Communicating health and cancer risks in contexts where there is high uncertainty

Communicating health and cancer risks in contexts where there is high uncertainty

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Many of our projects directly address the challenges of uncertainty in the cancer context, including how oncologists communicate about uncertainty with their patients, how patients make decisions when faced with risk information and uncertain outcomes, and patterns in uncertainties about cancer risk in the general public by levels of health literacy, education, avoidance, and other characteristics. Our work has implications for intervention development across clinical and public health contexts, and basic social science theory of how people cope with uncertainty in health contexts, and in cancer care, most specifically.

Some example projects are:

Project 1: Communication Challenges in Precision Oncology

Dr. Hay and Dr. Hamilton are conducting a project to understand oncology care providers’ communication challenges about the topic of precision medicine. In collaboration with colleagues in the MSK ComSkil program, the team is leading a series of focus groups with oncology care providers to better understand their interactions with patients and families regarding innovations in precision oncology and cancer treatments.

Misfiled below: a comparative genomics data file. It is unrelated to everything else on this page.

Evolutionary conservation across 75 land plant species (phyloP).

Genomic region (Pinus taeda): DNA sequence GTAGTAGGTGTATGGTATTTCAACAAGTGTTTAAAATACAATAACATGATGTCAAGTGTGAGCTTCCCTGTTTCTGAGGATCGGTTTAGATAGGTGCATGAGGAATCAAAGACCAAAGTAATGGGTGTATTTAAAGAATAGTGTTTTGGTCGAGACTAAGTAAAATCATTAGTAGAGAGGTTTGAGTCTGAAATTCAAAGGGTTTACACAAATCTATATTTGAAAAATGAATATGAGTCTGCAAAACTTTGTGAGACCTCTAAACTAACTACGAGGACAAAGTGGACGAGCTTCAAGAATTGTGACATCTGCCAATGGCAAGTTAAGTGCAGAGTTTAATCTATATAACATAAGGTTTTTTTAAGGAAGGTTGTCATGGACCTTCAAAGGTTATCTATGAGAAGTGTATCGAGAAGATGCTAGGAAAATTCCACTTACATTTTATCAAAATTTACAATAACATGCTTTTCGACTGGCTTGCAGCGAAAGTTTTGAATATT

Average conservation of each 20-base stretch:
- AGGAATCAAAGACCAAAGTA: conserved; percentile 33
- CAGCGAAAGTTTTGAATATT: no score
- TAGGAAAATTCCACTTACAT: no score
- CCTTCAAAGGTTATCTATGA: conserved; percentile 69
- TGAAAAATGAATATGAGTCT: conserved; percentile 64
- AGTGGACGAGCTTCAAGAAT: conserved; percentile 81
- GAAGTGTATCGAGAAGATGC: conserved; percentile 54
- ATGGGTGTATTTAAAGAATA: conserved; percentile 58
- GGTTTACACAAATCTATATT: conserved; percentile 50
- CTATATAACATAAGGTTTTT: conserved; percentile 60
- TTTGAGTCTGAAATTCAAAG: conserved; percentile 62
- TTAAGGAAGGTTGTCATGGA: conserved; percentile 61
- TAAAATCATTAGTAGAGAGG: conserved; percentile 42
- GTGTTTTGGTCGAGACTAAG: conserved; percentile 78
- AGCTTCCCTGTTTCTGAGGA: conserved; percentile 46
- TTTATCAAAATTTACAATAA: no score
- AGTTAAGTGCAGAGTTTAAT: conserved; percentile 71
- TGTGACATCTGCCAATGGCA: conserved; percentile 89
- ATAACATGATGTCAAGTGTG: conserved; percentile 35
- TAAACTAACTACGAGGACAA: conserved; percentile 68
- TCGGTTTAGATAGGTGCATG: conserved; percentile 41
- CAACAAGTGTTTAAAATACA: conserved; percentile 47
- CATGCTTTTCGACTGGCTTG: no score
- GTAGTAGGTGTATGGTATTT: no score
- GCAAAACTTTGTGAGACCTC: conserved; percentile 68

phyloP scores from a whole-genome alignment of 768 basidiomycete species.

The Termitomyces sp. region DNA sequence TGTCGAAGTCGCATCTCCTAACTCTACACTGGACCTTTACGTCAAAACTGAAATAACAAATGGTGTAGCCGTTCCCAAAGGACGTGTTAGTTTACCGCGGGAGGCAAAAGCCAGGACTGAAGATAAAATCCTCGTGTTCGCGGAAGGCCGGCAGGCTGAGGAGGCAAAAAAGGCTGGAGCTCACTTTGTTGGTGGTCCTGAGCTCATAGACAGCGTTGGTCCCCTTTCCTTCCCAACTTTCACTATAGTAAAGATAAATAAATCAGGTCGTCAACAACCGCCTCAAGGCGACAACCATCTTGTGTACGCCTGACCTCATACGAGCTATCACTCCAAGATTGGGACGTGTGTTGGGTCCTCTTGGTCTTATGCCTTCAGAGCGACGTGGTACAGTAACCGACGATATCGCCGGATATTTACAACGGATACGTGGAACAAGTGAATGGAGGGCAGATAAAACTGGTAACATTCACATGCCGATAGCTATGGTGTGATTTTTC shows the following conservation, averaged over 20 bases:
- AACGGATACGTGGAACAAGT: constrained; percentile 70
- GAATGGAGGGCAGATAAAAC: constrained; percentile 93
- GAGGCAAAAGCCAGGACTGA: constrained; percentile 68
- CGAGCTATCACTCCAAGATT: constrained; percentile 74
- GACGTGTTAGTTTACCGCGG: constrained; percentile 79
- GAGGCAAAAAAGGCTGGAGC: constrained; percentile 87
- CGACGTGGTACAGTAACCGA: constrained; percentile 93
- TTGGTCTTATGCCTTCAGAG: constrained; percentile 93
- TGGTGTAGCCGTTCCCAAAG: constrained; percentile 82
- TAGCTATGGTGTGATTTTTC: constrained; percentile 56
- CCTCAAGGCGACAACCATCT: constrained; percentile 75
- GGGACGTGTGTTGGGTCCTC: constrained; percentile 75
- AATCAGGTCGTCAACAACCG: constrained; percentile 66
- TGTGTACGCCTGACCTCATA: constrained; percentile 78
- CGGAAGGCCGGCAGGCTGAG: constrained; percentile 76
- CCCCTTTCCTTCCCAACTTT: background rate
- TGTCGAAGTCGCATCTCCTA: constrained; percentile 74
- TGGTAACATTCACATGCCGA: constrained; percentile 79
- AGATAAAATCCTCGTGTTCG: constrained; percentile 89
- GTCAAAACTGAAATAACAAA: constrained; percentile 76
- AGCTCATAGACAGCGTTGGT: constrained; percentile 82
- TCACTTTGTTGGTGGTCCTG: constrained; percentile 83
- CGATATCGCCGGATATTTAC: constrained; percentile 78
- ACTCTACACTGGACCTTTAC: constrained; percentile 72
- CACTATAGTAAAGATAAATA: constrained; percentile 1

Project 2: Don’t Know Responding to Risk Perception Questions

Dr. Hay and her collaborators have conducted studies confirming that large proportions of the general population are uncertain about their cancer risk, and that knowledge deficits and cancer risk information avoidance are important correlates of cancer risk uncertainty. Our continued work in this area is poised to identify intervention solutions to this problem, given that public health approaches to cancer prevention and control commonly target cancer risk perceptions to motivate protective behaviors.

  • Hay JL, Orom H, Kiviniemi MT, Waters EA. “I don’t know” my cancer risk: exploring deficits in cancer knowledge and information-seeking skills to explain an often-overlooked participant response. Medical Decision Making. 2015; 35(4):436-45. PMCID: PMC4424091.
  • Hay JL, Kiviniemi MT, Orom H, Waters EA. Using NCI-designated Cancer Center Catchment Area data to understand an ignored but high need constituent: People uncertain or avoidant about their cancer risk. Cancer Epidemiol Biomarkers Prev. 2019. Epub 2019/09/11. doi: 10.1158/1055-9965.Epi-19-0430. PubMed PMID: 31501151